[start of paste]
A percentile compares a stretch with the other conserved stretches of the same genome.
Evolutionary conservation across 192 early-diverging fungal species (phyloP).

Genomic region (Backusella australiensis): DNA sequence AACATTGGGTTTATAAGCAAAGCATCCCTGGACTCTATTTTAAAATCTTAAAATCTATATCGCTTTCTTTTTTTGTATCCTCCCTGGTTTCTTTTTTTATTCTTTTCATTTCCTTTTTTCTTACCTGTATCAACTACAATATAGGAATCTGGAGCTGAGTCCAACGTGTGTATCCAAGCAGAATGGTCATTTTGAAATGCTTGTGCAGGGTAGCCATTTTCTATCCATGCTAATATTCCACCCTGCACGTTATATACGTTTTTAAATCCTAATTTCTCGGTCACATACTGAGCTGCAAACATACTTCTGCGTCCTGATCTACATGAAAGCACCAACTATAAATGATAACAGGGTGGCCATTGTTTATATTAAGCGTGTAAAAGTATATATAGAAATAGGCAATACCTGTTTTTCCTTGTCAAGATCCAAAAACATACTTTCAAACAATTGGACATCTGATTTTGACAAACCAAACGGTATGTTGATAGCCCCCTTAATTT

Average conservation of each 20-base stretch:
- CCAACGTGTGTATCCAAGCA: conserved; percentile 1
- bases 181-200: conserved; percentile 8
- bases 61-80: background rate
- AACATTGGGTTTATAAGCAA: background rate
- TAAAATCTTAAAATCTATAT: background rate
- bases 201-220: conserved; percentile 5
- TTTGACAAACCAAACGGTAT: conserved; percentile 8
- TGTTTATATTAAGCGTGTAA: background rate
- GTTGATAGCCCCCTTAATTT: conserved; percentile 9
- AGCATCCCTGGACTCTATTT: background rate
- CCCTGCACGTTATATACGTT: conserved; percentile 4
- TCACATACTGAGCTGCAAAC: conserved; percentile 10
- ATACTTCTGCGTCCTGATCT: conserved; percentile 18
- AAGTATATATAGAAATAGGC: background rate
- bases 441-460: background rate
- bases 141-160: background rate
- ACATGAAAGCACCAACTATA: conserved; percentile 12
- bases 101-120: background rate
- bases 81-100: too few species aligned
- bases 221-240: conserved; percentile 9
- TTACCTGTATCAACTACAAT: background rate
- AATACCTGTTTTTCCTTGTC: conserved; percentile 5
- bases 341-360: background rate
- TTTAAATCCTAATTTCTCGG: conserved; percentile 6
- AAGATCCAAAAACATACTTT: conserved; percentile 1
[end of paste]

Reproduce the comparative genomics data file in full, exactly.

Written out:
A percentile compares a stretch with the other conserved stretches of the same genome.
Evolutionary conservation across 192 early-diverging fungal species (phyloP).

Genomic region (Backusella australiensis): DNA sequence AACATTGGGTTTATAAGCAAAGCATCCCTGGACTCTATTTTAAAATCTTAAAATCTATATCGCTTTCTTTTTTTGTATCCTCCCTGGTTTCTTTTTTTATTCTTTTCATTTCCTTTTTTCTTACCTGTATCAACTACAATATAGGAATCTGGAGCTGAGTCCAACGTGTGTATCCAAGCAGAATGGTCATTTTGAAATGCTTGTGCAGGGTAGCCATTTTCTATCCATGCTAATATTCCACCCTGCACGTTATATACGTTTTTAAATCCTAATTTCTCGGTCACATACTGAGCTGCAAACATACTTCTGCGTCCTGATCTACATGAAAGCACCAACTATAAATGATAACAGGGTGGCCATTGTTTATATTAAGCGTGTAAAAGTATATATAGAAATAGGCAATACCTGTTTTTCCTTGTCAAGATCCAAAAACATACTTTCAAACAATTGGACATCTGATTTTGACAAACCAAACGGTATGTTGATAGCCCCCTTAATTT

Average conservation of each 20-base stretch:
- CCAACGTGTGTATCCAAGCA: conserved; percentile 1
- bases 181-200: conserved; percentile 8
- bases 61-80: background rate
- AACATTGGGTTTATAAGCAA: background rate
- TAAAATCTTAAAATCTATAT: background rate
- bases 201-220: conserved; percentile 5
- TTTGACAAACCAAACGGTAT: conserved; percentile 8
- TGTTTATATTAAGCGTGTAA: background rate
- GTTGATAGCCCCCTTAATTT: conserved; percentile 9
- AGCATCCCTGGACTCTATTT: background rate
- CCCTGCACGTTATATACGTT: conserved; percentile 4
- TCACATACTGAGCTGCAAAC: conserved; percentile 10
- ATACTTCTGCGTCCTGATCT: conserved; percentile 18
- AAGTATATATAGAAATAGGC: background rate
- bases 441-460: background rate
- bases 141-160: background rate
- ACATGAAAGCACCAACTATA: conserved; percentile 12
- bases 101-120: background rate
- bases 81-100: too few species aligned
- bases 221-240: conserved; percentile 9
- TTACCTGTATCAACTACAAT: background rate
- AATACCTGTTTTTCCTTGTC: conserved; percentile 5
- bases 341-360: background rate
- TTTAAATCCTAATTTCTCGG: conserved; percentile 6
- AAGATCCAAAAACATACTTT: conserved; percentile 1